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Bustamante Goes Left to Take On Schwarzenegger

In a risky strategy, he sheds many of his moderate positions. Some analysts say the tactic could alienate middle-of-the-roaders.

September 10, 2003|Matea Gold | Times Staff Writer

In his quest for the governor's office, Lt. Gov. Cruz Bustamante is increasingly veering left with appeals to immigrants and working-class voters, shucking off the label of moderate Democrat that he has worn for years.

By pairing his personal biography with a campaign platform aimed at blue-collar workers, Bustamante has positioned himself as a staunch liberal -- and is depicting himself as the antithesis of Arnold Schwarzenegger.

The move reflects the dynamics of a multi-candidate recall election in which the winner need only get the most votes, not the majority. That has allowed Bustamante, whose political career began in a conservative Central Valley district, to run a campaign aimed directly at liberal Democratic partisans.

But his approach carries the risk of alienating moderates, some analysts said. If more candidates follow the lead of Peter V. Ueberroth, who dropped out of the race Tuesday -- and if Republicans succeed in uniting around a single candidate -- Bustamante could find his strategy turning into a trap, they suggested.

"The danger is he will not expand beyond his ethnic base," said Tony Quinn, co-editor of the nonpartisan California Target Book, which analyzes state elections.

Regardless of the political calculations, the lieutenant governor's positions are striking. He has called for raising taxes on the wealthy and regulating gasoline as a public utility. He has attacked companies like Wal-Mart for being anti-worker and has vowed to force more businesses to provide health insurance for employees.

By contrast, during his years in the Assembly, Bustamante was known for supporting business, particularly the agriculture industry, and was not generally considered one of the Legislature's more liberal Democrats. Once Bustamante became a statewide official, his stands on issues became more liberal, but the campaign positions have moved him further to the left.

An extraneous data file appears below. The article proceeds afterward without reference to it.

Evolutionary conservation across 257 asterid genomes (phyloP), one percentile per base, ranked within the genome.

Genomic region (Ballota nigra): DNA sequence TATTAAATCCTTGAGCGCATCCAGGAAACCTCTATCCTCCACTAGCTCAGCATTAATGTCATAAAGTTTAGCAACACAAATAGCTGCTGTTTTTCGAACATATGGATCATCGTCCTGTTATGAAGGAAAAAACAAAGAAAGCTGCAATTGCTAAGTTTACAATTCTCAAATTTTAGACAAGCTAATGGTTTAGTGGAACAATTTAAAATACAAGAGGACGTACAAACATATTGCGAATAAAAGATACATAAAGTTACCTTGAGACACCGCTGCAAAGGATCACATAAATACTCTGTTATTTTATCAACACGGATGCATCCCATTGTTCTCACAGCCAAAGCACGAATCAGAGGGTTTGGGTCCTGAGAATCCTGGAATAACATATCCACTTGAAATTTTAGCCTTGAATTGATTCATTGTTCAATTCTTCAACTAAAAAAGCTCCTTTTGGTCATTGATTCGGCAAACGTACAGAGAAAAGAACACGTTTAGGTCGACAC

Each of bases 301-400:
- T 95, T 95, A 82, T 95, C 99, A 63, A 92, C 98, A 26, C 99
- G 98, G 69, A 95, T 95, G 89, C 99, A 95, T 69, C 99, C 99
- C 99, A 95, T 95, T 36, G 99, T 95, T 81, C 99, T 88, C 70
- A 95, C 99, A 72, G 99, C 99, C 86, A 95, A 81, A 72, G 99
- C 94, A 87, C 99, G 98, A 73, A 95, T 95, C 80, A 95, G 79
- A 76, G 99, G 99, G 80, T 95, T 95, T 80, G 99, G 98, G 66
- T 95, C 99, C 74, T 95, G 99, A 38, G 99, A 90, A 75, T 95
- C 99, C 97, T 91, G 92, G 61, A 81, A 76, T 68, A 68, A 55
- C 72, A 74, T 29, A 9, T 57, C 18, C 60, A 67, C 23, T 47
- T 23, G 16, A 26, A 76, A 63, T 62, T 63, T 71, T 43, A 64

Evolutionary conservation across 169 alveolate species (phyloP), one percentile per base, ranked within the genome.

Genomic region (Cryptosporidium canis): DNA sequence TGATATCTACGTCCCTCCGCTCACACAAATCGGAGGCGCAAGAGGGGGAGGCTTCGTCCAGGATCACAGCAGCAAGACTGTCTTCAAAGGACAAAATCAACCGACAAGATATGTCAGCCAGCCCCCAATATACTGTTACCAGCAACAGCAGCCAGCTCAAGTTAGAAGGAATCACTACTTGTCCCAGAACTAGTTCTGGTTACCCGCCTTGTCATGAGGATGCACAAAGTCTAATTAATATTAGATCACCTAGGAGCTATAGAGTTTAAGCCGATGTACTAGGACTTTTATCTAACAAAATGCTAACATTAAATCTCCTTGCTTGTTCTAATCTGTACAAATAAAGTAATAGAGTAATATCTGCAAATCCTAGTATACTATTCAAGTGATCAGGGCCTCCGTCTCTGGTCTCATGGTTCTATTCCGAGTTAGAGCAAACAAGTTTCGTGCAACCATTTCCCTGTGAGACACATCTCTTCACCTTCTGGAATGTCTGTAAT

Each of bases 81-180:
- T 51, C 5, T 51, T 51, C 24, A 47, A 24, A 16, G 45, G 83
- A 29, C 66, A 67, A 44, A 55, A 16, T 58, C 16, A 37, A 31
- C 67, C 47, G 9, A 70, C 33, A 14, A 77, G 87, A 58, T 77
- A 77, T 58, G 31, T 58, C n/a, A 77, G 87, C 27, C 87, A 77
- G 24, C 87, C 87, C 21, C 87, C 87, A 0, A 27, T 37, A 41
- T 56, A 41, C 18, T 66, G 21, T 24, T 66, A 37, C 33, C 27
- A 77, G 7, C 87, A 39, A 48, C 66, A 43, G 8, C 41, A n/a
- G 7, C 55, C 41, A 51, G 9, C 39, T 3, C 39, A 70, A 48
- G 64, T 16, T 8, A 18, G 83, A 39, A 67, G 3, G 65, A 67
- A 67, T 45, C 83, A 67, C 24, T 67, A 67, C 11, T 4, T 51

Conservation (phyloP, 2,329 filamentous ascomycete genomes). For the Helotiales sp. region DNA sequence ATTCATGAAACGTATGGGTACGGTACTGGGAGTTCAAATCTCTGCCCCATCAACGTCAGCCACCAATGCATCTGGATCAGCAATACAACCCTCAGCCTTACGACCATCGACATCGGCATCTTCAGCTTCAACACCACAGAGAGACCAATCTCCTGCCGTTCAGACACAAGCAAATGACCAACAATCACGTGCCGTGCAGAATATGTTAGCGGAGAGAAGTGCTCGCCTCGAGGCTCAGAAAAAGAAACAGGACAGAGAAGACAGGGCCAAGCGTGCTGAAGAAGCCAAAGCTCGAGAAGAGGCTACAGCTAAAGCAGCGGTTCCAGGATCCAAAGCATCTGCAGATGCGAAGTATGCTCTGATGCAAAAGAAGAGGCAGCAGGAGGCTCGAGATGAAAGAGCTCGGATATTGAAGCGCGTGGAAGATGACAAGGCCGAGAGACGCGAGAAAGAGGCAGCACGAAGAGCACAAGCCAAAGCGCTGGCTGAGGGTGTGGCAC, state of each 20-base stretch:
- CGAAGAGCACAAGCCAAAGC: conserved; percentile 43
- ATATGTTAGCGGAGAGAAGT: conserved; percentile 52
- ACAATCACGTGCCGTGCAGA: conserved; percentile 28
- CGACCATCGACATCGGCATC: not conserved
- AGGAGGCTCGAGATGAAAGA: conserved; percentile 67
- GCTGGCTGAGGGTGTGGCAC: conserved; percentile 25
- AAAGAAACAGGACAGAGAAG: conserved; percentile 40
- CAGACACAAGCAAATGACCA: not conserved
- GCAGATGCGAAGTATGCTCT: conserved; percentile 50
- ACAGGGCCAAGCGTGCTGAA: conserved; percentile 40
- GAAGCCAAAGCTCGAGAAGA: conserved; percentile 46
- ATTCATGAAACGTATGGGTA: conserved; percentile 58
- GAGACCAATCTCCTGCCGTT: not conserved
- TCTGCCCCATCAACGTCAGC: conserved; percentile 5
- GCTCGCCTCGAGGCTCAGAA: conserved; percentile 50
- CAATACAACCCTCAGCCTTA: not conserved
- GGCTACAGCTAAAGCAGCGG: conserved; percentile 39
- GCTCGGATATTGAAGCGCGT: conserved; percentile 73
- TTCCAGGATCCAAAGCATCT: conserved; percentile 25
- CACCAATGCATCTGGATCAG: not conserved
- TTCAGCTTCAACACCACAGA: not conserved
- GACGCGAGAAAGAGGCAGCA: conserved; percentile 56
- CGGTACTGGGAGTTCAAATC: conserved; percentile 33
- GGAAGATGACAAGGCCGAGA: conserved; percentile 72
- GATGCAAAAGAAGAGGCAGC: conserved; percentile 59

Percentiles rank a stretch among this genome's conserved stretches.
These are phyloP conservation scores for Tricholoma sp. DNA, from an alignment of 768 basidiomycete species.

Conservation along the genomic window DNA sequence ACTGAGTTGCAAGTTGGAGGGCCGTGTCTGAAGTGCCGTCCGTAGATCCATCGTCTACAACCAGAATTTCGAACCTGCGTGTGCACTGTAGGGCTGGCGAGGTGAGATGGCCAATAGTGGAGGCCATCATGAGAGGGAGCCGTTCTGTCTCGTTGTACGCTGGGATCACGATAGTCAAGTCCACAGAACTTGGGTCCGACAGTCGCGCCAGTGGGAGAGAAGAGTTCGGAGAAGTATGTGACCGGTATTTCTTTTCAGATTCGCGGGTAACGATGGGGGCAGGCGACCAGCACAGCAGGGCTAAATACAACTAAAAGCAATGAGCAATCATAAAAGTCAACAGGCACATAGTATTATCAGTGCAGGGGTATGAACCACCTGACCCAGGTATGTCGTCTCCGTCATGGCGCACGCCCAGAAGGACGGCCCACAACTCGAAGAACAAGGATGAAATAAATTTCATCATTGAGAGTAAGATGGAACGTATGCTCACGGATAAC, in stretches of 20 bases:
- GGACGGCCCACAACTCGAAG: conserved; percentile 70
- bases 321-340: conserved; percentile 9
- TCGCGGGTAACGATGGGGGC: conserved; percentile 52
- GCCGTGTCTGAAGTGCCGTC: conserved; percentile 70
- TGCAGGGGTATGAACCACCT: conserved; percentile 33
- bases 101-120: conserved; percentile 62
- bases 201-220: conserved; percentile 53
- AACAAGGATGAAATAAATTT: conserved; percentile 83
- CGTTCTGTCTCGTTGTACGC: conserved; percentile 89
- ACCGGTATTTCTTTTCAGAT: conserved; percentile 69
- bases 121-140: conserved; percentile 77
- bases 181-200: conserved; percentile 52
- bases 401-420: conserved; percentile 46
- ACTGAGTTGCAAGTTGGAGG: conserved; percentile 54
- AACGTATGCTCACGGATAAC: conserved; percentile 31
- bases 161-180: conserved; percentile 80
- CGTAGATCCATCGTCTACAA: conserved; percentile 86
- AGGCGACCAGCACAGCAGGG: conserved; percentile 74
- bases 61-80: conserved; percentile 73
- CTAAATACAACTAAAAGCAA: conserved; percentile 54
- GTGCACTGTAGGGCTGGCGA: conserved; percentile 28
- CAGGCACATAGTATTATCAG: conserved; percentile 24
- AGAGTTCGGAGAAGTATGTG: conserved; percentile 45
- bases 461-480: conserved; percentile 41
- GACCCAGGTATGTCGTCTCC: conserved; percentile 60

His current stands put him in the position of at least implicitly criticizing Gov. Gray Davis, who has taken less liberal positions on each of those issues. Bustamante has also sharpened his partisan message at a time when he has all but stopped telling Californians to vote against the recall of Davis, emphasizing his own election, instead.

"It's about time that we have a governor in the state of California who is going to remember his roots ... and work on behalf of the working-class people of this state," Bustamante told union members at a Labor Day rally in Pleasanton.

He also has taken up the cause of immigrants, voicing support for an amnesty for the estimated 2 million illegal immigrants in California and backing a newly signed law that will allow them to obtain driver's licenses. As an assemblyman in the mid-1990s, he voted to require that applicants show proof of legal residence to obtain a license.

On Sunday, after a rally in Fresno, Bustamante told reporters that every immigrant who works and pays taxes should be able to become a citizen. Asked if he saw a difference between legal and illegal immigrants, Bustamante rebuffed the question: "Have you been out to the fields?" he snapped. "I have. I grew up out there."

He also has repeatedly refused to distance himself from separatist doctrines associated with the Movimiento Estudiantil Chicano de Aztlan or MEChA, the Latino student organization. Conservatives have attacked some of the group's documents from the 1960s as racist.

"I will not renounce MEChA," Bustamante said when asked about the group during a candidates' forum Tuesday.

Bustamante is reinforcing his populist policy agenda with pointed remarks about the class differences that separate him from Schwarzenegger, portraying the race as a choice between a Republican movie star and an average Joe.

"Arnold doesn't share our values," he told a predominantly Latino crowd of 2,000 supporters assembled Sunday for a rally in Fresno. "He doesn't have the worries that we have."

Those comments have drawn sharp protests from Schwarzenegger's campaign, which accuses him of engaging in class warfare.

"Is he saying that an immigrant who came to this country ... with a few dollars in his pocket and through education, learning the language and hard work, has achieved financial success, is not one of us?" asked spokesman Sean Walsh.

However, some Democratic strategists say they believe Bustamante's approach will help bring their voters to the polls.

"The message that Cruz is on the side of the little guy, as opposed to Arnold being on the side of the powerful guy, is a message that will resonate" with Democratic voters, said Chris Lehane, a consultant who worked as Al Gore's press secretary in the 2000 presidential campaign.

"Not only he is preaching to the choir, he's hoping the choir shows up at church and sings loudly," Lehane added.

Bustamante is using his low-key, self-deprecating style to reinforce his policy pronouncements.

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